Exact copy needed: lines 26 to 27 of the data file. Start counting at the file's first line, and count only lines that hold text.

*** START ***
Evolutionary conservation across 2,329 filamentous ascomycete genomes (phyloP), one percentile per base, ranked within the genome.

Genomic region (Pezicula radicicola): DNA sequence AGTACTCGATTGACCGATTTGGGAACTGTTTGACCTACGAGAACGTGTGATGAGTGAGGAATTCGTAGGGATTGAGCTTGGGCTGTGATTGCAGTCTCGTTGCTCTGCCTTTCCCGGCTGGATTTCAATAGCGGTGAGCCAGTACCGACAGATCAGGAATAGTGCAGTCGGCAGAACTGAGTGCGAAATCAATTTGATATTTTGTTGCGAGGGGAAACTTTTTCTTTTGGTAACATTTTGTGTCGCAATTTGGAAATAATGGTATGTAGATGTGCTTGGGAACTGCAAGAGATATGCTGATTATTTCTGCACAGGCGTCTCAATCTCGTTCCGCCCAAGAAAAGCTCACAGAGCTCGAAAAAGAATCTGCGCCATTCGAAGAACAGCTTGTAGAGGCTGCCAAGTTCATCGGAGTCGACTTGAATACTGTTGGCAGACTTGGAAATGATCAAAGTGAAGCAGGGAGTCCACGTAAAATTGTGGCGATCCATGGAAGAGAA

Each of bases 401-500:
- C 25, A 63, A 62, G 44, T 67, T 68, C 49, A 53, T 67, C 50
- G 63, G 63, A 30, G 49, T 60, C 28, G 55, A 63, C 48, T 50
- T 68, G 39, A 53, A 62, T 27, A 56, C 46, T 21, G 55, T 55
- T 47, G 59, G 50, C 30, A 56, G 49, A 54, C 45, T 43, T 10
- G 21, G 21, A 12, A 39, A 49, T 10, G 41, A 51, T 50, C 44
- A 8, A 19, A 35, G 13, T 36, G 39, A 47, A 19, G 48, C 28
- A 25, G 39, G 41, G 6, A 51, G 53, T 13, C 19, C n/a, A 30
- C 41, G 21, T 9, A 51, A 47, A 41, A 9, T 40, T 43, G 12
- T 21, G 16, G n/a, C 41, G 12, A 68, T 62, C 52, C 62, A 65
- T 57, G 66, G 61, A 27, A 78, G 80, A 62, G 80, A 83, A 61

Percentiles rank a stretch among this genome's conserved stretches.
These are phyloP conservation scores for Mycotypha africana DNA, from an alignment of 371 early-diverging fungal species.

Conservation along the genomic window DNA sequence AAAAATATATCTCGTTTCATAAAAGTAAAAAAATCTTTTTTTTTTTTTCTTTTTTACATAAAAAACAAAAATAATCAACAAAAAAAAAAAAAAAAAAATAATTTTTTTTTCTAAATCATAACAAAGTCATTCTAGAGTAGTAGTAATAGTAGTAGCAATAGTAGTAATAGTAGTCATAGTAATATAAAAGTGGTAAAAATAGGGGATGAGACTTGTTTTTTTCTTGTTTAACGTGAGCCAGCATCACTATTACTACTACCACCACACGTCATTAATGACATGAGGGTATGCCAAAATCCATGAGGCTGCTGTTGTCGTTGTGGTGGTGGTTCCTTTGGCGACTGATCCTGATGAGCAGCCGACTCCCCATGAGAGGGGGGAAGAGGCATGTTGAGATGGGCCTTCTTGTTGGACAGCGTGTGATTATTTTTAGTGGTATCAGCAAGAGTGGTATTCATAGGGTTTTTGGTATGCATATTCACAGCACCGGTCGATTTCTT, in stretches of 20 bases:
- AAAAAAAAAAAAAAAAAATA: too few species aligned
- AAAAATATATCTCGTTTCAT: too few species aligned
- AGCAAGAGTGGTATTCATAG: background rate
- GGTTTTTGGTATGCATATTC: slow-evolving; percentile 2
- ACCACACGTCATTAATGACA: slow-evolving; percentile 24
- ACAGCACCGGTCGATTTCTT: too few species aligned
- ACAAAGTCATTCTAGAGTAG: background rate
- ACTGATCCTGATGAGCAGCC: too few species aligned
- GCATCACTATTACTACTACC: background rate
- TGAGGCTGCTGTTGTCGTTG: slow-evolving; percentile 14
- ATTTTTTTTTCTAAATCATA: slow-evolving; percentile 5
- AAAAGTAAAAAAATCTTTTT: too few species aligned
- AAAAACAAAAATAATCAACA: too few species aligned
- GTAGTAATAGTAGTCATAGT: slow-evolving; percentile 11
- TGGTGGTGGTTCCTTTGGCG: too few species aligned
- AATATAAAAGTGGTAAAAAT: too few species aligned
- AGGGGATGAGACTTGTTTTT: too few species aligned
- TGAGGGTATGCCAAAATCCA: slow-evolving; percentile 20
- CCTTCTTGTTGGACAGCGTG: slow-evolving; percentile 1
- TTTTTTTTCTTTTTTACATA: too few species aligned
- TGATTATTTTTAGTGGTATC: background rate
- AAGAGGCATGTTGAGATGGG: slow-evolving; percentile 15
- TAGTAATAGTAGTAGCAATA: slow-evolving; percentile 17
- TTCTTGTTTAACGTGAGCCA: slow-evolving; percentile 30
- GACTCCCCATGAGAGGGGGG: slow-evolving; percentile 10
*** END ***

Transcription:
- TGAGGCTGCTGTTGTCGTTG: slow-evolving; percentile 14
- ATTTTTTTTTCTAAATCATA: slow-evolving; percentile 5